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Re: st: Polychoric PCA error message


From   Stas Kolenikov <skolenik@gmail.com>
To   statalist@hsphsun2.harvard.edu
Subject   Re: st: Polychoric PCA error message
Date   Tue, 29 Jan 2013 22:05:25 -0600

A zero cell means that the underlying two normal variables have a
correlation of 1 -- or at least that's the maximum likelihood
estimate. Visually, the normal distribution is degenerately
concentrated on a line that passes outside of zero. With a correlation
of 1, ML estimation breaks down: the maximizer runs out of the sample
space, and produces missing values for negative definite matrices that
have correlations > 1; and if a solution is claimed to exist, it can
not stable, as we work with poorly defined matrices that are unstable
to invert (in the sense of finite accuracy arithmetics). In your
example, not only you have zero cells that make estimation of the
correlations difficult; the small marginal proportions will not make
-polychoric- very happy, either.

Vika Savalei wrote about the existing tweaks
(http://www.mat.ulaval.ca/fileadmin/Cours/STT-7620/Savalei11.pdf), but
I don't have anything implemented in the code.

On Tue, Jan 29, 2013 at 9:34 PM, Yashin <yashin5@gmail.com> wrote:
> Dear Statalisters:
>
> I am trying to run polychoric PCA from Stas Kolenikov on a data subset
> (wealth index) that--pre-winnowing--has 32 dichotomous variables, four
> ordinal variables, and one continuous variable. I am getting the
> following error messages, repeated times:
>
> could not calculate numerical derivatives
> missing values encountered
> numerical derivatives are approximate
> nearby values are missing
>
> I found the following thread addressing this issue,
>
>                     http://www.stata.com/statalist/archive/2012-11/msg00826.html
>
> and similarly I also found that for those coefficients in the
> correlation matrix that are either zero or > 0.9, the 2x2 tables
> invariably have a cell with small numbers (usually 0, and in other
> cases 1, 2, 3 and in one case a 7). In this case, this would not be a
> structural zero but a sampling zero.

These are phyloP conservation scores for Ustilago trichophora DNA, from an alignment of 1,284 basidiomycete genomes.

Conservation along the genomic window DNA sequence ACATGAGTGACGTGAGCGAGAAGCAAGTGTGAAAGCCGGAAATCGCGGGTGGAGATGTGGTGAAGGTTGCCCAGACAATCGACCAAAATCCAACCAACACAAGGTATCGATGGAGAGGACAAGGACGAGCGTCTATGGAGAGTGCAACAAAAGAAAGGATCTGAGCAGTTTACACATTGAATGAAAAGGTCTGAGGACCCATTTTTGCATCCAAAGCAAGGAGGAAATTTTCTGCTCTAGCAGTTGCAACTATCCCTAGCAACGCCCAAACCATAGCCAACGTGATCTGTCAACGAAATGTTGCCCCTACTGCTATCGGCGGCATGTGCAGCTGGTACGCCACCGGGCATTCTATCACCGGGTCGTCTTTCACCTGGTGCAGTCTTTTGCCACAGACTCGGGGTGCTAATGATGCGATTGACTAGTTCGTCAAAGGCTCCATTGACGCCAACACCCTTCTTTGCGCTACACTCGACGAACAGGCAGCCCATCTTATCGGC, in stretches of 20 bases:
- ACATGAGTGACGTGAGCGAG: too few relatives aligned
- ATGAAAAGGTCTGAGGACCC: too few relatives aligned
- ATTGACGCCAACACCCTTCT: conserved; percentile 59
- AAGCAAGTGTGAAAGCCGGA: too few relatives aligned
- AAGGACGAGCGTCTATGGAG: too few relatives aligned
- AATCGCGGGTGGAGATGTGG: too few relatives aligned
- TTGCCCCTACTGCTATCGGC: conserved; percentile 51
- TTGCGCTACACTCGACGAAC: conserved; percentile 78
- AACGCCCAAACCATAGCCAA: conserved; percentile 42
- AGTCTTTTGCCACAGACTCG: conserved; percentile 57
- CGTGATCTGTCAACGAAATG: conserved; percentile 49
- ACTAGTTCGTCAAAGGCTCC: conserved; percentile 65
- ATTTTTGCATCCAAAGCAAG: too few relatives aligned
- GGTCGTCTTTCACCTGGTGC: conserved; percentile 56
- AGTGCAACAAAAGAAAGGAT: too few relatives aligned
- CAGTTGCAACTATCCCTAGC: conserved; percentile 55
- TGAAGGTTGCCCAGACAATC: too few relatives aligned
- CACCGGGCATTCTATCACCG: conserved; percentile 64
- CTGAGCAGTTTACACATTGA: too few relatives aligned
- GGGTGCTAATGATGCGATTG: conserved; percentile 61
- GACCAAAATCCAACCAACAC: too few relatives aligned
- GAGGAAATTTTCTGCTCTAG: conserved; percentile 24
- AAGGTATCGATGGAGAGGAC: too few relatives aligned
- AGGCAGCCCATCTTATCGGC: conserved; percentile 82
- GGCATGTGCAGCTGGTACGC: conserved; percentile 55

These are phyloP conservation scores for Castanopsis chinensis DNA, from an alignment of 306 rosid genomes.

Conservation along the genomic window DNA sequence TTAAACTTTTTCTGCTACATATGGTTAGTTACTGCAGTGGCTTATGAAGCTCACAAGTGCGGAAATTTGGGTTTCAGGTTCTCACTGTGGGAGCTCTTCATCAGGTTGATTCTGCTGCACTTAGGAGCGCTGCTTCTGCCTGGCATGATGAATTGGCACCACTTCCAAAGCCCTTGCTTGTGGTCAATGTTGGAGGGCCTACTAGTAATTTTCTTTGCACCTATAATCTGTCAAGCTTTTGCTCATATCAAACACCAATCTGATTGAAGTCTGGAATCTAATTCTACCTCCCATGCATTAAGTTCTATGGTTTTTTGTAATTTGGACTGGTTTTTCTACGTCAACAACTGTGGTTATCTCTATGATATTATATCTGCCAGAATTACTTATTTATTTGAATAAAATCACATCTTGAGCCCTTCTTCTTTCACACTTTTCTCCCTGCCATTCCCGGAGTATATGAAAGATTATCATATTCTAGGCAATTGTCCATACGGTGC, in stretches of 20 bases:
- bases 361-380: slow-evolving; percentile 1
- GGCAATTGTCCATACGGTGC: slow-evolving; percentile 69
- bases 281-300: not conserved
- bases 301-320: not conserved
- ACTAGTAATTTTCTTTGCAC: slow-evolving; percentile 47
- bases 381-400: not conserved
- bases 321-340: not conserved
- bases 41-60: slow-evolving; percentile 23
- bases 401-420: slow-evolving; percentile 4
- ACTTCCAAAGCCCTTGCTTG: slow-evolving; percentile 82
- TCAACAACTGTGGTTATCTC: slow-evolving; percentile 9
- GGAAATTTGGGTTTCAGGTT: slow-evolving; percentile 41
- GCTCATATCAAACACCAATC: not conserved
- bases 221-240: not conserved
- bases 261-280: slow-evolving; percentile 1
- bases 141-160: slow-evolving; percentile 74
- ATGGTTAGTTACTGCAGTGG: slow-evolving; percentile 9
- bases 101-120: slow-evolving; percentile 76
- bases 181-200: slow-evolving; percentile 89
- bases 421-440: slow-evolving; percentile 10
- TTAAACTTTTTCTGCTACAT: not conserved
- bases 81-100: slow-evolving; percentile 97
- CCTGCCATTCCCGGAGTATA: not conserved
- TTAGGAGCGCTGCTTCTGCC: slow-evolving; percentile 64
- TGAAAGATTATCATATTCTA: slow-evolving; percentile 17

>
> I have related questions I am hoping someone might help shed light on:
>
> 1) When I examined the six 2x2 tables for variable pairs with
> correlation coefficients > 0.9, they did not appear to be highly
> correlated, and further, included one cell with 0
>
> I'm copying a couple of examples below:
>
> . /* tabulate high correlation pairs */
>
> . tab vacuum carpet
>
>            |        carpet
>     vacuum |         0          1 |     Total
> -----------+----------------------+----------
>          0 |        21        835 |       856
>          1 |         0        342 |       342
> -----------+----------------------+----------
>      Total |        21      1,177 |     1,198
>
>
> . tab computer stove
>
>            |         stove
>   computer |         0          1 |     Total
> -----------+----------------------+----------
>          0 |        12      1,033 |     1,045
>          1 |         0        146 |       146
> -----------+----------------------+----------
>      Total |        12      1,179 |     1,191
>
> 2) When I run the polychoric with only the dichotomous variables, and
> then with the same variables plus the additional 5 variables described
> above (ordinal and continuous), I get different correlation
> coefficients in the correlation matrix for the same variable pairs.
> How could this be? Sometimes the values are similar and yet different,
> and in other cases the values are quite different (some of the
> correlations > 0.9 when binary, ordinal and continuous variables are
> included in the matrix become zero when only binary variables are
> included in the matrix).
>
> 3) To address the issue of 2x2's with zeros, one colleague suggested
> flattening in the previous thread (
> http://www.stata.com/statalist/archive/2012-11/msg00829.html )--I
> wondered if there are other options.
>
> Many thanks for any thoughts!
>
> Yashin
>
> --
> ysl
> *
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-- 
-- Stas Kolenikov, PhD, PStat (SSC)  ::  http://stas.kolenikov.name
-- Senior Survey Statistician, Abt SRBI  ::  work email kolenikovs at
srbi dot com
-- Opinions stated in this email are mine only, and do not reflect the
position of my employer
*
*   For searches and help try:
*   http://www.stata.com/help.cgi?search
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*   http://www.ats.ucla.edu/stat/stata/


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